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“My awareness of the essential nature of Judaism resists the idea of a Jewish state with borders, an army, and a measure of temporal power, no matter how modest. I am afraid of the inner damage Judaism will sustain — especially from the development of a narrow nationalism within our own ranks, against which we have already had to fight strongly, even without a Jewish state.”
Einstein is one of my favorite twentieth-century characters. He was remarkable, and I don’t mean only for his profound contributions to our understanding of the physical world. He was someone who drove authoritarians like J. Edgar Hoover mad. He was one of those rare souls, like George Orwell, who despite mistakes and flaws, consciously worked to direct his actions, and redirect them after missteps, by principles of decency, humanity, and rational thought. He never subscribed to menacing slogans like “My country, right or wrong” or “You’re either with us or against us.” Quite the opposite, he knew any country was capable of being wrong at times and did not deserve blind allegiance when it was.
Einstein’s was one of the most important names lent to the cause of Zionism. His name and visits and letters raised a great deal of money towards establishing universities and resettling European Jews suffering under violent anti-Semitism long before the founding of Israel.
But even in a cause so dear to his heart, Einstein never stopped thinking for himself. He not only opposed the establishment of a formal Israeli state–he was after all a great internationalist–but he always advocated treating the Arabic people of Palestine with generosity and understanding.
Clearly Einstein’s Zionist path was not the one followed. The actual path chosen by Israel has been pretty much that of “the iron wall,” a phrase put forward by Ze’ev Jabotinsky in the 1920s as the appropriate posture for Zionists to adopt towards Arabs in Palestine.
Charles de Gaulle, up until the Six Day War, demonstrated great understanding and support for Israel. This thoughtful and highly individualistic statesman felt an instinctive sympathy for the struggle of the Jews, but the Six Day War caused him to alter France’s policies towards the Jewish state.
The Six Day War was a much darker and more complex affair than it is portrayed in official Israeli myths. The war was not simply an attack by a gang of Arab states against Israel–a description which suggests not just Goliath, but the entire tribe of Philistines, attacking little David with his slingshot. While this is an appealing image, naturally arousing great sympathy in American Puritans raised on the Old Testament, it is not an accurate one. A fine Jewish scholar like Avi Shlaim, a specialist in the first half century of Israeli policy, recognizing that not all important documents bearing on the matter have been released, agrees there are doubts and ambiguities here rather than light and darkness.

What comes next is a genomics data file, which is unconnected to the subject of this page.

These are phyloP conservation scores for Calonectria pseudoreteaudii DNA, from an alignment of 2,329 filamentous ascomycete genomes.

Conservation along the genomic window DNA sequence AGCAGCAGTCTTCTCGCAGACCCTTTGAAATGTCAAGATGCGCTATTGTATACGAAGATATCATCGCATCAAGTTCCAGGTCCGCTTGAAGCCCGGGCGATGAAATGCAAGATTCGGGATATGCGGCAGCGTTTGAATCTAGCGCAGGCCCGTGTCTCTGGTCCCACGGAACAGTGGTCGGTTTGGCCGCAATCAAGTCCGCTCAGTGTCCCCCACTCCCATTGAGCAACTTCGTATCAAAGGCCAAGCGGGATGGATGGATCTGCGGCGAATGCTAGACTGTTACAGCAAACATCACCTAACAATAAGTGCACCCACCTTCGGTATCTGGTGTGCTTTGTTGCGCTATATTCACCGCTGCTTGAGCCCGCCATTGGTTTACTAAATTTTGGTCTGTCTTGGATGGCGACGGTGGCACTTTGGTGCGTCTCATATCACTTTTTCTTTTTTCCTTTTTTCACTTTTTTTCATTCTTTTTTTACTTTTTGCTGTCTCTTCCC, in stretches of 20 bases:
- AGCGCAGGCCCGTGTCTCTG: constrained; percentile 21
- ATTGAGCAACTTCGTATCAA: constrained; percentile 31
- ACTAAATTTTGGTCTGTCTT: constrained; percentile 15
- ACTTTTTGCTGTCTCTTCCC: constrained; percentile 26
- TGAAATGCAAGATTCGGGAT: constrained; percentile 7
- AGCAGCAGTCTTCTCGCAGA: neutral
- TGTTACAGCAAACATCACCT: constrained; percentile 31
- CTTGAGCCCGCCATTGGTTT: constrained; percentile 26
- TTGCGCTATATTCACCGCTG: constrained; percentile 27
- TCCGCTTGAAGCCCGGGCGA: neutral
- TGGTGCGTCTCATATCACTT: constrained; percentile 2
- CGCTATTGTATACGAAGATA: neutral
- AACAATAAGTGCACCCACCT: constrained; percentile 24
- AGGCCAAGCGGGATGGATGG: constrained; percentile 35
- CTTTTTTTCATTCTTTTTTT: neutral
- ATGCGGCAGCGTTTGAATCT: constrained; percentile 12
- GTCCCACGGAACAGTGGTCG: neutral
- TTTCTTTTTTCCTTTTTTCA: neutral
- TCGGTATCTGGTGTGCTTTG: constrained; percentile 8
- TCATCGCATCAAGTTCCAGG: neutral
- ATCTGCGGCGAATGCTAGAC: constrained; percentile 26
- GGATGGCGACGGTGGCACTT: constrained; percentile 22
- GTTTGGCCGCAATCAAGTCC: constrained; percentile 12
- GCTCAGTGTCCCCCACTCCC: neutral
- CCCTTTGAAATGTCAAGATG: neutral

Before the Six Day War, David Ben Gurion made it clear to de Gaulle and other western leaders that Israel wanted more land to absorb migrants. Before the war, Israel also high-handedly diverted water from the Jordan river, a hostile act in a water-short region and the kind of thing that caused more than one “range war” in America’s Southwest.
A very tense situation arose with a surge in Soviet armaments to Arab states, although any knowledgeable observer understood that Israel continued to hold the upper hand in any potential conflict. A major diplomatic mission was undertaken by Abba Eban to gather support for Israel’s intended violent response to Egypt’s blockade of the Straits of Tiran. Just as we now have Bush’s obdurate, hasty demand for war with Iraq, Eban made it clear that Israel had no stomach for diplomacy to end the blockade. The blockade meant war.
De Gaulle made a remarkably prescient observation to the Israeli government: “If Israel is attacked, we shall not let her be destroyed, but if you attack, we shall condemn your initiative. Of course, I have no doubt that you will have military successes in the event of war, but afterwards, you would find yourself committed on the terrain, and from the international point of view, in increasing difficulties, especially as war in the East cannot fail to increase a deplorable tension in the world, so that it will be you, having become the conquerors, who will gradually be blamed for the inconveniences.”